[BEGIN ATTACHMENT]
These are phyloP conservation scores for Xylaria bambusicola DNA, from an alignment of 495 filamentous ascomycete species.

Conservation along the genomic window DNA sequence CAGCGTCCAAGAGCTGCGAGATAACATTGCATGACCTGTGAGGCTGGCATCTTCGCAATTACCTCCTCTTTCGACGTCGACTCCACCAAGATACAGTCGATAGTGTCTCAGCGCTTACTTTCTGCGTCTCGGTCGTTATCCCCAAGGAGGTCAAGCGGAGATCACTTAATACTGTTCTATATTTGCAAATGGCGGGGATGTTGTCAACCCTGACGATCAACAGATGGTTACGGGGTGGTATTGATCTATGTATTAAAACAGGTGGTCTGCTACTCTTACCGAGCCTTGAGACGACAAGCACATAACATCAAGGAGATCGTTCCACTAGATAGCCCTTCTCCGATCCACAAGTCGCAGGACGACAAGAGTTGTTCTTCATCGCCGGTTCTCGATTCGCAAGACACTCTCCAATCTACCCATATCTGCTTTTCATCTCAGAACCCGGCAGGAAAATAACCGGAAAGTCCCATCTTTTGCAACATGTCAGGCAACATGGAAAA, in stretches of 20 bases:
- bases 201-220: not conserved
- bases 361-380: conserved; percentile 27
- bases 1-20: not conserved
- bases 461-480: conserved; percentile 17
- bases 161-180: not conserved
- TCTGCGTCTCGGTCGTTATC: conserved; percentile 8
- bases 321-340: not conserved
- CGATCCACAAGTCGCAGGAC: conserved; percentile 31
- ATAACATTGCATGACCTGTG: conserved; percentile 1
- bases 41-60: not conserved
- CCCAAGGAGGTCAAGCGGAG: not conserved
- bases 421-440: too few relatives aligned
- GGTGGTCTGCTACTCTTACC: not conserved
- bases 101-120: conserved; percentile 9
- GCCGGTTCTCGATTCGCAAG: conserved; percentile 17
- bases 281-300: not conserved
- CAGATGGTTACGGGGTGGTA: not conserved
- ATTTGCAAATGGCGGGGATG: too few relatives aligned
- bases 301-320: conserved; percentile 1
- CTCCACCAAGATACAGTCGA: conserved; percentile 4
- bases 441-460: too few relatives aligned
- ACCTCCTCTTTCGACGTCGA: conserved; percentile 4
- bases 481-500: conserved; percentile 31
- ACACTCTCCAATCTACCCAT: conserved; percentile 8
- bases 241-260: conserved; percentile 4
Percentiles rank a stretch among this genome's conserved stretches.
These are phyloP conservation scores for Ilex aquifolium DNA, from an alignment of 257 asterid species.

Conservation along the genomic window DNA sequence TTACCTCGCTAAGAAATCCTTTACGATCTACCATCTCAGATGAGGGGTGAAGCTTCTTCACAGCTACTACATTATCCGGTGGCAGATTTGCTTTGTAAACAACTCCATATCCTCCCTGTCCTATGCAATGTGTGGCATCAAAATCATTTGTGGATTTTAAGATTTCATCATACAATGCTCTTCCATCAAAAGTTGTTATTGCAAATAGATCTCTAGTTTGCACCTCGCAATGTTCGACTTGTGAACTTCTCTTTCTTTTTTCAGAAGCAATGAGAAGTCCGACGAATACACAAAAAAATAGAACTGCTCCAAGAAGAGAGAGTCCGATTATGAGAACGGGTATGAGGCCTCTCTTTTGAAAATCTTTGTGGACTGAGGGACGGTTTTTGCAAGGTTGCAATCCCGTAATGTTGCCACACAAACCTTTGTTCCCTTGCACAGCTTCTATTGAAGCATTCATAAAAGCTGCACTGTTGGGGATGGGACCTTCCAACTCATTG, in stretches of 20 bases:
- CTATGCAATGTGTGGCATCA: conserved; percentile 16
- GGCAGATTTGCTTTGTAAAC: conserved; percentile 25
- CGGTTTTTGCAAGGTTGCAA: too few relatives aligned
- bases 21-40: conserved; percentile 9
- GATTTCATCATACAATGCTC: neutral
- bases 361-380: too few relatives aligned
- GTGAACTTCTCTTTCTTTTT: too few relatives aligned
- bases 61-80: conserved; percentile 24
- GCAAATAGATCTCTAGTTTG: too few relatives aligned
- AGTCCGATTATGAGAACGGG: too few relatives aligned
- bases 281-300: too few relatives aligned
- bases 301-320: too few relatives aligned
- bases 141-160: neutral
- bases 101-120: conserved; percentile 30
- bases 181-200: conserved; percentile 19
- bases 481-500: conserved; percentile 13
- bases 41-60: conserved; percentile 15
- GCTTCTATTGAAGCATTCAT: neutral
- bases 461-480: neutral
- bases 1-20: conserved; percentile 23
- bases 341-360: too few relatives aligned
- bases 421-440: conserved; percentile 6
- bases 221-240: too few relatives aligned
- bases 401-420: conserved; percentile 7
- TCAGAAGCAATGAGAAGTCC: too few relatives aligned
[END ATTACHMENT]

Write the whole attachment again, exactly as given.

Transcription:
These are phyloP conservation scores for Xylaria bambusicola DNA, from an alignment of 495 filamentous ascomycete species.

Conservation along the genomic window DNA sequence CAGCGTCCAAGAGCTGCGAGATAACATTGCATGACCTGTGAGGCTGGCATCTTCGCAATTACCTCCTCTTTCGACGTCGACTCCACCAAGATACAGTCGATAGTGTCTCAGCGCTTACTTTCTGCGTCTCGGTCGTTATCCCCAAGGAGGTCAAGCGGAGATCACTTAATACTGTTCTATATTTGCAAATGGCGGGGATGTTGTCAACCCTGACGATCAACAGATGGTTACGGGGTGGTATTGATCTATGTATTAAAACAGGTGGTCTGCTACTCTTACCGAGCCTTGAGACGACAAGCACATAACATCAAGGAGATCGTTCCACTAGATAGCCCTTCTCCGATCCACAAGTCGCAGGACGACAAGAGTTGTTCTTCATCGCCGGTTCTCGATTCGCAAGACACTCTCCAATCTACCCATATCTGCTTTTCATCTCAGAACCCGGCAGGAAAATAACCGGAAAGTCCCATCTTTTGCAACATGTCAGGCAACATGGAAAA, in stretches of 20 bases:
- bases 201-220: not conserved
- bases 361-380: conserved; percentile 27
- bases 1-20: not conserved
- bases 461-480: conserved; percentile 17
- bases 161-180: not conserved
- TCTGCGTCTCGGTCGTTATC: conserved; percentile 8
- bases 321-340: not conserved
- CGATCCACAAGTCGCAGGAC: conserved; percentile 31
- ATAACATTGCATGACCTGTG: conserved; percentile 1
- bases 41-60: not conserved
- CCCAAGGAGGTCAAGCGGAG: not conserved
- bases 421-440: too few relatives aligned
- GGTGGTCTGCTACTCTTACC: not conserved
- bases 101-120: conserved; percentile 9
- GCCGGTTCTCGATTCGCAAG: conserved; percentile 17
- bases 281-300: not conserved
- CAGATGGTTACGGGGTGGTA: not conserved
- ATTTGCAAATGGCGGGGATG: too few relatives aligned
- bases 301-320: conserved; percentile 1
- CTCCACCAAGATACAGTCGA: conserved; percentile 4
- bases 441-460: too few relatives aligned
- ACCTCCTCTTTCGACGTCGA: conserved; percentile 4
- bases 481-500: conserved; percentile 31
- ACACTCTCCAATCTACCCAT: conserved; percentile 8
- bases 241-260: conserved; percentile 4
Percentiles rank a stretch among this genome's conserved stretches.
These are phyloP conservation scores for Ilex aquifolium DNA, from an alignment of 257 asterid species.

Conservation along the genomic window DNA sequence TTACCTCGCTAAGAAATCCTTTACGATCTACCATCTCAGATGAGGGGTGAAGCTTCTTCACAGCTACTACATTATCCGGTGGCAGATTTGCTTTGTAAACAACTCCATATCCTCCCTGTCCTATGCAATGTGTGGCATCAAAATCATTTGTGGATTTTAAGATTTCATCATACAATGCTCTTCCATCAAAAGTTGTTATTGCAAATAGATCTCTAGTTTGCACCTCGCAATGTTCGACTTGTGAACTTCTCTTTCTTTTTTCAGAAGCAATGAGAAGTCCGACGAATACACAAAAAAATAGAACTGCTCCAAGAAGAGAGAGTCCGATTATGAGAACGGGTATGAGGCCTCTCTTTTGAAAATCTTTGTGGACTGAGGGACGGTTTTTGCAAGGTTGCAATCCCGTAATGTTGCCACACAAACCTTTGTTCCCTTGCACAGCTTCTATTGAAGCATTCATAAAAGCTGCACTGTTGGGGATGGGACCTTCCAACTCATTG, in stretches of 20 bases:
- CTATGCAATGTGTGGCATCA: conserved; percentile 16
- GGCAGATTTGCTTTGTAAAC: conserved; percentile 25
- CGGTTTTTGCAAGGTTGCAA: too few relatives aligned
- bases 21-40: conserved; percentile 9
- GATTTCATCATACAATGCTC: neutral
- bases 361-380: too few relatives aligned
- GTGAACTTCTCTTTCTTTTT: too few relatives aligned
- bases 61-80: conserved; percentile 24
- GCAAATAGATCTCTAGTTTG: too few relatives aligned
- AGTCCGATTATGAGAACGGG: too few relatives aligned
- bases 281-300: too few relatives aligned
- bases 301-320: too few relatives aligned
- bases 141-160: neutral
- bases 101-120: conserved; percentile 30
- bases 181-200: conserved; percentile 19
- bases 481-500: conserved; percentile 13
- bases 41-60: conserved; percentile 15
- GCTTCTATTGAAGCATTCAT: neutral
- bases 461-480: neutral
- bases 1-20: conserved; percentile 23
- bases 341-360: too few relatives aligned
- bases 421-440: conserved; percentile 6
- bases 221-240: too few relatives aligned
- bases 401-420: conserved; percentile 7
- TCAGAAGCAATGAGAAGTCC: too few relatives aligned